It was a sad thing, true, and naturally my mom fired the disgraced maid (which was unfortunate for me and my wife, because her sister was my son's nanny at the time and we went through several replacements in the months that followed). The one thing that really stuck, though, was how the girl stuck by her story even when all the evidence was pointing to her. On the one hand, I thought "well, maybe she figures that by denying it till the end, she can hang preserve that one shred of doubt in the mind of her accusers" but on other hand, it just seemed so incredibly stupid on her part and got me thinking "maybe she figures that if she repeats the lie enough times, it'll become the truth." I was hard-pressed to believe that anyone could be that stupid, and figured that she was simply crafty enough to be the former.

I eventually forgot about the whole thing and moved on (and out of my mom's house).

Recently, however, I found myself confronting the question once more: is the maid caught red handed stealing something being extremely smart...or extremely stupid by denying the deed even with evidence staring her in the face?

After two very unhappy weeks, Theia and I had decided to send our year-old baby's nanny back to the agency from which we had gotten her. The girl was sullen, self-indulgent, and with a work ethic grossly disproportionate to the somewhat prohibitive rate quoted by the agency. Oh, and she was spectacularly ugly, to boot. My wife had disliked her from the moment she saw her, but the woman running the agency had practically begged her to take the girl off her hands, all but refusing to show my wife any other possible yaya candidates.

After two weeks and repeated notification that we wanted a replacement, we decided we had had enough and were in the process of helping this girl pack her things. Previously experience with missing items every time a maid would leave had prompted a new practice on our part of doing at least a cursory check on the maid's things before she would leave. This particular time, the task had fallen to my wife, and lo and behold, she recovered three CDs from this girl's bag. Two of them could have passed for hers, being generic, sing-along CDs one could have purchased at any record bar, but the third kind of stood out.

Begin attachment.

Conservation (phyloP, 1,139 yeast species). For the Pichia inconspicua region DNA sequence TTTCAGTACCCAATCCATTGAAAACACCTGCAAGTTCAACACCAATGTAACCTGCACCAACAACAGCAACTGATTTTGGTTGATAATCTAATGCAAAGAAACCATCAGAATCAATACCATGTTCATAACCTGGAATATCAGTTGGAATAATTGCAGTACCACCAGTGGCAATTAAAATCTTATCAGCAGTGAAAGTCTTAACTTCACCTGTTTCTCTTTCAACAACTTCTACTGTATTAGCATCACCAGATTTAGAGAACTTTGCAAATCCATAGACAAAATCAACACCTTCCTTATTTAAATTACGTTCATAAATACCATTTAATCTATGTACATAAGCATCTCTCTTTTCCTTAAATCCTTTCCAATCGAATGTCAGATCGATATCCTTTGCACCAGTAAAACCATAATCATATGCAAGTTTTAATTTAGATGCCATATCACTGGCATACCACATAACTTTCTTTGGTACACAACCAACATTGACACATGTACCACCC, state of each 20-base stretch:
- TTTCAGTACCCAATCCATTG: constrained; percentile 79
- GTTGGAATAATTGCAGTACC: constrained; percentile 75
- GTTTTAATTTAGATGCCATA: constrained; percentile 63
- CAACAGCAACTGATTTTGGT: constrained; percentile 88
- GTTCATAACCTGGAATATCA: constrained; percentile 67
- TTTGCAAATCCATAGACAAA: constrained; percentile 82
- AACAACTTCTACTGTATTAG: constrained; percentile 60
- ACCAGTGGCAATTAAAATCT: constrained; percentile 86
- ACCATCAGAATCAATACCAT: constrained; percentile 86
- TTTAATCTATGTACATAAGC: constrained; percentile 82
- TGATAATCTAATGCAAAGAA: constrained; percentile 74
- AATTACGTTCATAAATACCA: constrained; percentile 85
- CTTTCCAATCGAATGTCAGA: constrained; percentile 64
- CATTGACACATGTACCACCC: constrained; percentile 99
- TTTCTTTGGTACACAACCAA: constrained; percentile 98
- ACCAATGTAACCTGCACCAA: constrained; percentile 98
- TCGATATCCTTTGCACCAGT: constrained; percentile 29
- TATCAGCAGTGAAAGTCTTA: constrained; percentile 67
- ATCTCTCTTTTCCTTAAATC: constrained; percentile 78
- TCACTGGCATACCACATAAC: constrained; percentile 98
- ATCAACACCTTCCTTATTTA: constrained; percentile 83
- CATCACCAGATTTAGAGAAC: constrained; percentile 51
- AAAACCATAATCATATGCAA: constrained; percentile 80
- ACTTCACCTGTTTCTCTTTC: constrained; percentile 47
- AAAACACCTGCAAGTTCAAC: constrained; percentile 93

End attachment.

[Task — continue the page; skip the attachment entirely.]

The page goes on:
It was Michael Nyman's original score for Jane Campion's Oscar-winning film The Piano. I have, in the last fifteen years, amassed a considerable collection of movie soundtracks, but this acquisition had filled me with considerable pride at the time I had made it. I had found this CD in some hole-in-the-wall record store in Virra Mall, back in its labyrinthine firetrap days, and had been delighted to snap it up.

This girl claimed that these CDs were hers, having been given to her by her aunt or friend as pasalubong from Hong Kong. My mouth bobbed open and shut at this explanation, but only for a moment, after which I proceeded to scream the most filthy obscenities that sprang to mind at her. Through all of this, however, she seemed remarkably poker-faced.

At my wife's urging (she was doing a remarkable job of playing "good cop" to my "hysterical cop") I decided to check my CD rack to see if, indeed, this was actually hers. Sure enough, the CD was gone, and in short order, so was my temper. My last attempt to keep my cool involved me telling the girl, calmly and in the vernacular, "I'm going to take our CDs back and pretend this didn't happen," at which point she merely and calmly reiterated her story, that the CDs were hers.

I swear to God I almost put my fist right through her face. I would have done her---and the world---a favor, all things considered. Fortunately, I managed to get by screaming more obscenities before we drove her out of the village and dropped her off unceremoniously where she could get a ride, as opposed to taking her back to the agency as we had originally planned before finding out she had planned to cart of several of our belongings.

It really amazes me to think of how tenaciously the woman clung to her story. Someone told me that lying is like second nature to these people, and if it really has developed into some kind of subculture, that really makes me fear for our future. We talk about the Flor Contemplacions and the Sarah Balabagans of our country with abject sympathy, but we have to ask ourselves, with this current wave of domestics, a great many of whom are barely educated and apparently some of whom have a truly distorted values system, will those who get thrown in jail over theft or child abuse or some other crime they claim not to have committed even deserve that sympathy? It makes me wonder...